It’s been two weeks that I’ve been taking home the Datsun Go, and it’s proven to be rather popular with the friends, family and neighbours. Its different styling helps it stand out from other entry-level offerings, and my housing society’s Alto and Eon owners in particular can’t help but comment on its spaciousness. Apart from being a conversation starter, the Go is making my office commute a rather enjoyable experience. Where almost every vehicle on the road is jostling for every square inch of space, the Go’s 67bhp engine in a light 788kg frame makes it easy to close emerging traffic gaps. The motor’s rev-happy nature arms it with quick throttle responses — it actually accelerates as fast as some bigger petrol hatchbacks! I particularly like the light clutch and steering along with the good visibility, which makes it an easy car to drive. But rowing through the gearbox requires effort and it’s taking me a while to get used to the unconventional pull-type handbrake.
At times, it is difficult to convince people that the Datsun Go is indeed an entry-level hatchback. Last weekend, I was parking the Go when a Verna owner pulled into the empty parking slot beside mine. As we both got out of our respective cars, the ‘follow-me-home-headlamps’ function of my budget hatchback and his mid-size sedan came into play. It took a small chat for me to convince him that this feature wasn’t an aftermarket fitment on our longtermer. And yes, his jaw dropped at the price tag. However, my experience with the Go hasn’t been an entirely smooth-sailing one. For starters, the left-side power window can’t be controlled from the driver’s side, which is very irritating. At toll booths where the attendant is on the left, I am forced to first remove the seatbelt, stretch uncomfortably towards the left door and roll down the window before I can tender the fare. A few other cost-cutting measures like lack of sufficient insulation, poor quality Strada tyres that lack grip and rear seatbelts which don’t retract are causing distress. In fact, the inadequacy of the seatbelts serves to highlight that Datsun hasn’t paid much importance to passenger safety, a factor that has come to light with the recent crash tests. Overall, the Go’s punchy motor keeps me smiling and the light weight ensures that it’s quite frugal too when driven with a light foot. The spacious and airy cabin keeps the occupants happy and the 265-litre boot swallows a fair amount of luggage. But lack of basic kit and safety features means the Go is currently being restricted to serving as a city runabout. And it’s a task that this little Datsun is performing rather well.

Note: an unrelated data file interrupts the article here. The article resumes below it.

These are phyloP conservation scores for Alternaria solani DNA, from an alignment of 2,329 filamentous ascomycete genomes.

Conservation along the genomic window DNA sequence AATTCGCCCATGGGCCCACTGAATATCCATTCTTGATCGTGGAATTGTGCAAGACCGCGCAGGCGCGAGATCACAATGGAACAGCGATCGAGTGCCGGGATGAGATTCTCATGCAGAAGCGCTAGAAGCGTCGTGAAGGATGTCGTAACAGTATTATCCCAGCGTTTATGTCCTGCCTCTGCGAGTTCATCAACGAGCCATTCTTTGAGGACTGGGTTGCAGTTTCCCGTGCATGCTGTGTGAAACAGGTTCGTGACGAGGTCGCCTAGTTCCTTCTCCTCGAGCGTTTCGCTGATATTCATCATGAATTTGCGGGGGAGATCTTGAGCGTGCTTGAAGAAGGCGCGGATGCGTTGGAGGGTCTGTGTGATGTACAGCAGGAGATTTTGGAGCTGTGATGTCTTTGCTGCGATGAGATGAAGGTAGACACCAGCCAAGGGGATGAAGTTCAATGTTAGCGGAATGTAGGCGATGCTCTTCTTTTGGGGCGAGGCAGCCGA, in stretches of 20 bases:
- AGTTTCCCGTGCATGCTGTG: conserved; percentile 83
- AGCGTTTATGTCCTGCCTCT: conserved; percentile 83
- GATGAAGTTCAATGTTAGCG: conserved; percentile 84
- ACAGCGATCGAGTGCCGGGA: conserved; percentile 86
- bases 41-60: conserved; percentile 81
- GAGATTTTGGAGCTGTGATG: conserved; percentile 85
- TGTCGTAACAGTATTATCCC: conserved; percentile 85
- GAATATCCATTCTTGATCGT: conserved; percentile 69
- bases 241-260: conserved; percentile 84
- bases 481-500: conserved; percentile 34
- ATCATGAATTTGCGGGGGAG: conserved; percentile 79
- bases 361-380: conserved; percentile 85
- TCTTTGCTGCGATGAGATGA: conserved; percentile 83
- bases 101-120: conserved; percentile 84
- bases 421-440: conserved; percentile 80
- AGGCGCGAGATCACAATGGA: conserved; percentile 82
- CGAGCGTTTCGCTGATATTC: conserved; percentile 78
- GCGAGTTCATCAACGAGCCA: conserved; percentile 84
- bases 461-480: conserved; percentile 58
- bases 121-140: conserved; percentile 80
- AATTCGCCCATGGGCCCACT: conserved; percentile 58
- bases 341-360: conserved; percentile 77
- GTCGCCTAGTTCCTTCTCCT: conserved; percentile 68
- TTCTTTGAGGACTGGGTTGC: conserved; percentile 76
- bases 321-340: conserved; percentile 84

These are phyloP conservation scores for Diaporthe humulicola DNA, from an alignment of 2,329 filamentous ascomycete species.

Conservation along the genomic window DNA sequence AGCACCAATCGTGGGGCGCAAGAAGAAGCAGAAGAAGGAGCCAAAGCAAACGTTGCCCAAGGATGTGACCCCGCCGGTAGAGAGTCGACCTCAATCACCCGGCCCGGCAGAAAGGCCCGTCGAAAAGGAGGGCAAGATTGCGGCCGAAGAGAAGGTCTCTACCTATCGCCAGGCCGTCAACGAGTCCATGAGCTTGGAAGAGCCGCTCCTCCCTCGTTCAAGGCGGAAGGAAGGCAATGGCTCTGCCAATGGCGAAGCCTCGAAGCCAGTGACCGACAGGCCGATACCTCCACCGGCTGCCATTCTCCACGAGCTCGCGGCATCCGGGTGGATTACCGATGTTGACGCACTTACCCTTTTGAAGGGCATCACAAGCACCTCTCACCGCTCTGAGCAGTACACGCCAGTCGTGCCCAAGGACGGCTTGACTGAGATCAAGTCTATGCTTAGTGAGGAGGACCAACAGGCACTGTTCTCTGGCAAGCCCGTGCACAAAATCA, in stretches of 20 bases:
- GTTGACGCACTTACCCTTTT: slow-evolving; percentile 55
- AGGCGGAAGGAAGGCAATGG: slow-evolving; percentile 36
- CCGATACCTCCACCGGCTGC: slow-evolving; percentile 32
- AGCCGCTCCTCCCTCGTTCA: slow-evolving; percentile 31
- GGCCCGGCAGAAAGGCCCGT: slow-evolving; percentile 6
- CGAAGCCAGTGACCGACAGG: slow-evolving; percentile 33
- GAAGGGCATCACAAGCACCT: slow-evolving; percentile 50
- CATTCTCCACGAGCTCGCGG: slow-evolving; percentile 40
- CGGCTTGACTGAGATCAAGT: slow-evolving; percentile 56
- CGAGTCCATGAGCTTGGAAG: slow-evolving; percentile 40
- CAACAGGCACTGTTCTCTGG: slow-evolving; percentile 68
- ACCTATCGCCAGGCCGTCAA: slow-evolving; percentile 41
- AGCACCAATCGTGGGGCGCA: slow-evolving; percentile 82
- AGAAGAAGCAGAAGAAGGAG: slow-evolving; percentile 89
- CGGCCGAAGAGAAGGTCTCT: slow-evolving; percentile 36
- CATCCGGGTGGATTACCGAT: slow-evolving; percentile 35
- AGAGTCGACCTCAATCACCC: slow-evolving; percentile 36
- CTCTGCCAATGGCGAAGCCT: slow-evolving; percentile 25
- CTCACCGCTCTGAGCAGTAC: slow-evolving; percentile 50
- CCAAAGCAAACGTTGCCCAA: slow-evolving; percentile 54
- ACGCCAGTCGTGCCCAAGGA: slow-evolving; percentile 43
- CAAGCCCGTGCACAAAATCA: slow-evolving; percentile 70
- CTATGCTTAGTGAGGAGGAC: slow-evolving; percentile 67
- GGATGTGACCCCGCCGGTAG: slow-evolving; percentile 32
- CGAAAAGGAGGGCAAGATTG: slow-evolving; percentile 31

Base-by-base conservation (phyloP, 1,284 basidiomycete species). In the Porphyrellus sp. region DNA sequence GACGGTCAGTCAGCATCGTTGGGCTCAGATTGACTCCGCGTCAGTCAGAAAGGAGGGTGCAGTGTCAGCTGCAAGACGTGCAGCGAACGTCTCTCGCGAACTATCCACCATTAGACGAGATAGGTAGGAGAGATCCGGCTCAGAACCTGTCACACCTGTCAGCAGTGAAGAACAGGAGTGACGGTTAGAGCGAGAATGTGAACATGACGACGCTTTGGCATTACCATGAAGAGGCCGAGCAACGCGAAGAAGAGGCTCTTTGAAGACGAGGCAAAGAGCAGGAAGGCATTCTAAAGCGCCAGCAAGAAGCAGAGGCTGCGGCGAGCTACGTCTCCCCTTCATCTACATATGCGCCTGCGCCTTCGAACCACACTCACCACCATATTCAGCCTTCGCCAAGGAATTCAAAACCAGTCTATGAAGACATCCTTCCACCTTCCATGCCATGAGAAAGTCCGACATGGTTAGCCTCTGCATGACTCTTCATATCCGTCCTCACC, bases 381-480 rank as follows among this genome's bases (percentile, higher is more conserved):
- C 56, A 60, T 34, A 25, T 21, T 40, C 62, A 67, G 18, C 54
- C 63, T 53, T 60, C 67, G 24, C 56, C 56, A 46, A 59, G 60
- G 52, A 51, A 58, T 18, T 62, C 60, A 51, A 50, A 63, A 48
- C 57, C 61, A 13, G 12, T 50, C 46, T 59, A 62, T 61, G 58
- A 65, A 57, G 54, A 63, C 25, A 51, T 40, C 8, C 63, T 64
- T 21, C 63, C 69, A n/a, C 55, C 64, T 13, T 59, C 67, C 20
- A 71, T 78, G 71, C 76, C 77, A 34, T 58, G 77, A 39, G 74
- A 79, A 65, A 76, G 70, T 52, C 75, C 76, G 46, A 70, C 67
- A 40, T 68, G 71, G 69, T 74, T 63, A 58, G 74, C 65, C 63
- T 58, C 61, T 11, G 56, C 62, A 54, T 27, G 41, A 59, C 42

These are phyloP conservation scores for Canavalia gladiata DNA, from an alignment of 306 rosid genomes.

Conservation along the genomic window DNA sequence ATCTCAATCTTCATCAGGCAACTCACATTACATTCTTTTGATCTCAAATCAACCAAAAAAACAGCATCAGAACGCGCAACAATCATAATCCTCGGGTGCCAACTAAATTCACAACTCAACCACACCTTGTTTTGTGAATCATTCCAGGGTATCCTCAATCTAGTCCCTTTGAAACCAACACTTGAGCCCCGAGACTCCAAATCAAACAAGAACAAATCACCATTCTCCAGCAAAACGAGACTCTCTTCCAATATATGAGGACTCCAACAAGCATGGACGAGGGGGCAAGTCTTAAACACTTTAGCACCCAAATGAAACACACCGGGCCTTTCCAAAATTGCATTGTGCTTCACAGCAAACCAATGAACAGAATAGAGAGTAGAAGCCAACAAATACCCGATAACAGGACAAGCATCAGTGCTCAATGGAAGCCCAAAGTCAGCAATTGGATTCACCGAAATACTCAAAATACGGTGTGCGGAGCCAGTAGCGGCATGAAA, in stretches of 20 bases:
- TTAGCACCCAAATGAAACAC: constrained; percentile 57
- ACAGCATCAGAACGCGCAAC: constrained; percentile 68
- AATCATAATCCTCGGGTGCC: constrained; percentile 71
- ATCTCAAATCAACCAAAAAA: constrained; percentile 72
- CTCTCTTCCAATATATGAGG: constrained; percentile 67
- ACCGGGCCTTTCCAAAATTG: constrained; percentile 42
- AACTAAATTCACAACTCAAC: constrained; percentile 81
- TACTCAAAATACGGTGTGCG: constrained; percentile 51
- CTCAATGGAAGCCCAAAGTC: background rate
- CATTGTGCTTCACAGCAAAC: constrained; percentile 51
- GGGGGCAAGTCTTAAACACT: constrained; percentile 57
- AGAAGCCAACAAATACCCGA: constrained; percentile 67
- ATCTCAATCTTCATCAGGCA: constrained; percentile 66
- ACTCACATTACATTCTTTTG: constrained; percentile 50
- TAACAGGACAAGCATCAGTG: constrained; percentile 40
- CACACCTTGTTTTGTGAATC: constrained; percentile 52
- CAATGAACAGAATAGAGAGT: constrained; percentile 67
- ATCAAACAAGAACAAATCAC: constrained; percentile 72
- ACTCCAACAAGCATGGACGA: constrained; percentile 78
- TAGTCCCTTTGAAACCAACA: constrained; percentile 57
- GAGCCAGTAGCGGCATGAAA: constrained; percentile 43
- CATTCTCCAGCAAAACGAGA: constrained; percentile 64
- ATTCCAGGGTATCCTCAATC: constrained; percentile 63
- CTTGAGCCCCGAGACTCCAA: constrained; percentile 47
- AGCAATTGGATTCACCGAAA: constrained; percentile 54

Datsun Go T
Price: Rs 4.6 lakh (on-road, Mumbai)
Test economy: 15.3kpl (overall)
Maintenance costs: None